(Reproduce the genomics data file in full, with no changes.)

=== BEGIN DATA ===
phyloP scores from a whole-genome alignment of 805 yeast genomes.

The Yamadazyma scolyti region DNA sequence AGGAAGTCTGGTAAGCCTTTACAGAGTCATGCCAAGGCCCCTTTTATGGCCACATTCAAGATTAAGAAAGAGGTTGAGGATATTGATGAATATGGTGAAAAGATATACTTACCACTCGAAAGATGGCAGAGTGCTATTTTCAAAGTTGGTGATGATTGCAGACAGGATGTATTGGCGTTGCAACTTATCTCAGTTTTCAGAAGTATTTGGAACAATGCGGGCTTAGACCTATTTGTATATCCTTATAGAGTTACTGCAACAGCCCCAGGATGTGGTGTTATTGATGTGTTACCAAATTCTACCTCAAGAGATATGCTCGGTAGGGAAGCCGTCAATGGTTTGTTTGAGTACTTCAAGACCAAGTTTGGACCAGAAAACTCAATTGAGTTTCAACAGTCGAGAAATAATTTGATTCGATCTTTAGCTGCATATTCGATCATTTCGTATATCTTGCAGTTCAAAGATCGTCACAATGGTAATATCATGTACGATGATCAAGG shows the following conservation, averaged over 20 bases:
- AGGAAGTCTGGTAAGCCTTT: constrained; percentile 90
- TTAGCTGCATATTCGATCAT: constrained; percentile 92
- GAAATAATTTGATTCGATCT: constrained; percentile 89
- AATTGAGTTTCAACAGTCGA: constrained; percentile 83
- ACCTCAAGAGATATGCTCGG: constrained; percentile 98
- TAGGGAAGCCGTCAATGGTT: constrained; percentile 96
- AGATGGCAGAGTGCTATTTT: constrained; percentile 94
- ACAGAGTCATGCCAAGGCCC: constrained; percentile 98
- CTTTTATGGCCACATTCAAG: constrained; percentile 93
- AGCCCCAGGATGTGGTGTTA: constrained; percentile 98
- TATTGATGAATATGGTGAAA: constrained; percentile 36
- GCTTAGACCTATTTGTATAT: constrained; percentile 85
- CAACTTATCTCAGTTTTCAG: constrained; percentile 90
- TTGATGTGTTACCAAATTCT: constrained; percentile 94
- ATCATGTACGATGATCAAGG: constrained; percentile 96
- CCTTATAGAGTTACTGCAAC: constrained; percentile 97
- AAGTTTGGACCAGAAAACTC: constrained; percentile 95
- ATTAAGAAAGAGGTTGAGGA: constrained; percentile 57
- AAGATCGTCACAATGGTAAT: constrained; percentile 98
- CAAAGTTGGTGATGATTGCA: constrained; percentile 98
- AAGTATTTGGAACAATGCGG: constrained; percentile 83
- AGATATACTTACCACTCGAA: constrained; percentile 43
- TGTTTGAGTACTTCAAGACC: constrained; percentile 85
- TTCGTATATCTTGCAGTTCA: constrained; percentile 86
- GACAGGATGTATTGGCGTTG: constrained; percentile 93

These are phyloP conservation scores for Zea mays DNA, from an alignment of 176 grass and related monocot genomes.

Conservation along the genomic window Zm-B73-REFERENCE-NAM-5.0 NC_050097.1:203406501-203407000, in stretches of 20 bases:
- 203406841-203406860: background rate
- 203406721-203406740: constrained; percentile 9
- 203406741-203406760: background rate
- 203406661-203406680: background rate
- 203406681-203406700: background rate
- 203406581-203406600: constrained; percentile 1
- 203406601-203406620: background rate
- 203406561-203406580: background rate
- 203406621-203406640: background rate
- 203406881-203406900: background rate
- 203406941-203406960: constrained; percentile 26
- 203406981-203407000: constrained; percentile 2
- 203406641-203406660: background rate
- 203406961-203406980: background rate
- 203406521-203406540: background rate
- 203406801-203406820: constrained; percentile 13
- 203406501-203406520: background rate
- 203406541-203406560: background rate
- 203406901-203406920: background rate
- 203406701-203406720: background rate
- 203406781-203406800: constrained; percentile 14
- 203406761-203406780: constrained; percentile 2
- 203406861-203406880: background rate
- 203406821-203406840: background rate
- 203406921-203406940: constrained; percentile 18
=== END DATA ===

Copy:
phyloP scores from a whole-genome alignment of 805 yeast genomes.

The Yamadazyma scolyti region DNA sequence AGGAAGTCTGGTAAGCCTTTACAGAGTCATGCCAAGGCCCCTTTTATGGCCACATTCAAGATTAAGAAAGAGGTTGAGGATATTGATGAATATGGTGAAAAGATATACTTACCACTCGAAAGATGGCAGAGTGCTATTTTCAAAGTTGGTGATGATTGCAGACAGGATGTATTGGCGTTGCAACTTATCTCAGTTTTCAGAAGTATTTGGAACAATGCGGGCTTAGACCTATTTGTATATCCTTATAGAGTTACTGCAACAGCCCCAGGATGTGGTGTTATTGATGTGTTACCAAATTCTACCTCAAGAGATATGCTCGGTAGGGAAGCCGTCAATGGTTTGTTTGAGTACTTCAAGACCAAGTTTGGACCAGAAAACTCAATTGAGTTTCAACAGTCGAGAAATAATTTGATTCGATCTTTAGCTGCATATTCGATCATTTCGTATATCTTGCAGTTCAAAGATCGTCACAATGGTAATATCATGTACGATGATCAAGG shows the following conservation, averaged over 20 bases:
- AGGAAGTCTGGTAAGCCTTT: constrained; percentile 90
- TTAGCTGCATATTCGATCAT: constrained; percentile 92
- GAAATAATTTGATTCGATCT: constrained; percentile 89
- AATTGAGTTTCAACAGTCGA: constrained; percentile 83
- ACCTCAAGAGATATGCTCGG: constrained; percentile 98
- TAGGGAAGCCGTCAATGGTT: constrained; percentile 96
- AGATGGCAGAGTGCTATTTT: constrained; percentile 94
- ACAGAGTCATGCCAAGGCCC: constrained; percentile 98
- CTTTTATGGCCACATTCAAG: constrained; percentile 93
- AGCCCCAGGATGTGGTGTTA: constrained; percentile 98
- TATTGATGAATATGGTGAAA: constrained; percentile 36
- GCTTAGACCTATTTGTATAT: constrained; percentile 85
- CAACTTATCTCAGTTTTCAG: constrained; percentile 90
- TTGATGTGTTACCAAATTCT: constrained; percentile 94
- ATCATGTACGATGATCAAGG: constrained; percentile 96
- CCTTATAGAGTTACTGCAAC: constrained; percentile 97
- AAGTTTGGACCAGAAAACTC: constrained; percentile 95
- ATTAAGAAAGAGGTTGAGGA: constrained; percentile 57
- AAGATCGTCACAATGGTAAT: constrained; percentile 98
- CAAAGTTGGTGATGATTGCA: constrained; percentile 98
- AAGTATTTGGAACAATGCGG: constrained; percentile 83
- AGATATACTTACCACTCGAA: constrained; percentile 43
- TGTTTGAGTACTTCAAGACC: constrained; percentile 85
- TTCGTATATCTTGCAGTTCA: constrained; percentile 86
- GACAGGATGTATTGGCGTTG: constrained; percentile 93

These are phyloP conservation scores for Zea mays DNA, from an alignment of 176 grass and related monocot genomes.

Conservation along the genomic window Zm-B73-REFERENCE-NAM-5.0 NC_050097.1:203406501-203407000, in stretches of 20 bases:
- 203406841-203406860: background rate
- 203406721-203406740: constrained; percentile 9
- 203406741-203406760: background rate
- 203406661-203406680: background rate
- 203406681-203406700: background rate
- 203406581-203406600: constrained; percentile 1
- 203406601-203406620: background rate
- 203406561-203406580: background rate
- 203406621-203406640: background rate
- 203406881-203406900: background rate
- 203406941-203406960: constrained; percentile 26
- 203406981-203407000: constrained; percentile 2
- 203406641-203406660: background rate
- 203406961-203406980: background rate
- 203406521-203406540: background rate
- 203406801-203406820: constrained; percentile 13
- 203406501-203406520: background rate
- 203406541-203406560: background rate
- 203406901-203406920: background rate
- 203406701-203406720: background rate
- 203406781-203406800: constrained; percentile 14
- 203406761-203406780: constrained; percentile 2
- 203406861-203406880: background rate
- 203406821-203406840: background rate
- 203406921-203406940: constrained; percentile 18